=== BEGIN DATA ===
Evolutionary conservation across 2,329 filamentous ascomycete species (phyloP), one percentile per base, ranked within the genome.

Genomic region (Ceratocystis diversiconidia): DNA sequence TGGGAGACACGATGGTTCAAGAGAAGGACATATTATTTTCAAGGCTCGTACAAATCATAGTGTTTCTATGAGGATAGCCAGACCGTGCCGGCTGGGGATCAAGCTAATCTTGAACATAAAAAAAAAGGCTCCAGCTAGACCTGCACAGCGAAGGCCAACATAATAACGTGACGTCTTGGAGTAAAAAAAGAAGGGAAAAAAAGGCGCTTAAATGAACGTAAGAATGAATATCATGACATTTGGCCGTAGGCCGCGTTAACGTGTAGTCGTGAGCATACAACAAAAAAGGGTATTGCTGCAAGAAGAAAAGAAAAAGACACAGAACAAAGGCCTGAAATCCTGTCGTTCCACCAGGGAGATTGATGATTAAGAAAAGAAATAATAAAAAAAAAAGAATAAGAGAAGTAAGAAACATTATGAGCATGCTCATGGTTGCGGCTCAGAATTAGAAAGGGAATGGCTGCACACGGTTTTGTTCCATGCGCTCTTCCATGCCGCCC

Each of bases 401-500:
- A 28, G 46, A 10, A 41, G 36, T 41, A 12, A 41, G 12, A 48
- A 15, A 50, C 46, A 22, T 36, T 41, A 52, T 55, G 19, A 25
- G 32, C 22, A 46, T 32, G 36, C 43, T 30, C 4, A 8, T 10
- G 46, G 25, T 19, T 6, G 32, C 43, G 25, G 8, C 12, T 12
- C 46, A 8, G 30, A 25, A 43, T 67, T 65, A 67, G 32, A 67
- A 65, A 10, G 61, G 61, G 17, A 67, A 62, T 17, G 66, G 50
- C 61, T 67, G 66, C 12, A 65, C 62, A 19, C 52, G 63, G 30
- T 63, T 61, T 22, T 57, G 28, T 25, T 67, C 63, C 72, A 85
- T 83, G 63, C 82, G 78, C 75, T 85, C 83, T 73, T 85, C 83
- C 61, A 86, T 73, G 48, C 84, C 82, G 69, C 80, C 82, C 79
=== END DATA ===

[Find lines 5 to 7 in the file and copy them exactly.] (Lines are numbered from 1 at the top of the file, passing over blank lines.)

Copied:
- A 15, A 50, C 46, A 22, T 36, T 41, A 52, T 55, G 19, A 25
- G 32, C 22, A 46, T 32, G 36, C 43, T 30, C 4, A 8, T 10
- G 46, G 25, T 19, T 6, G 32, C 43, G 25, G 8, C 12, T 12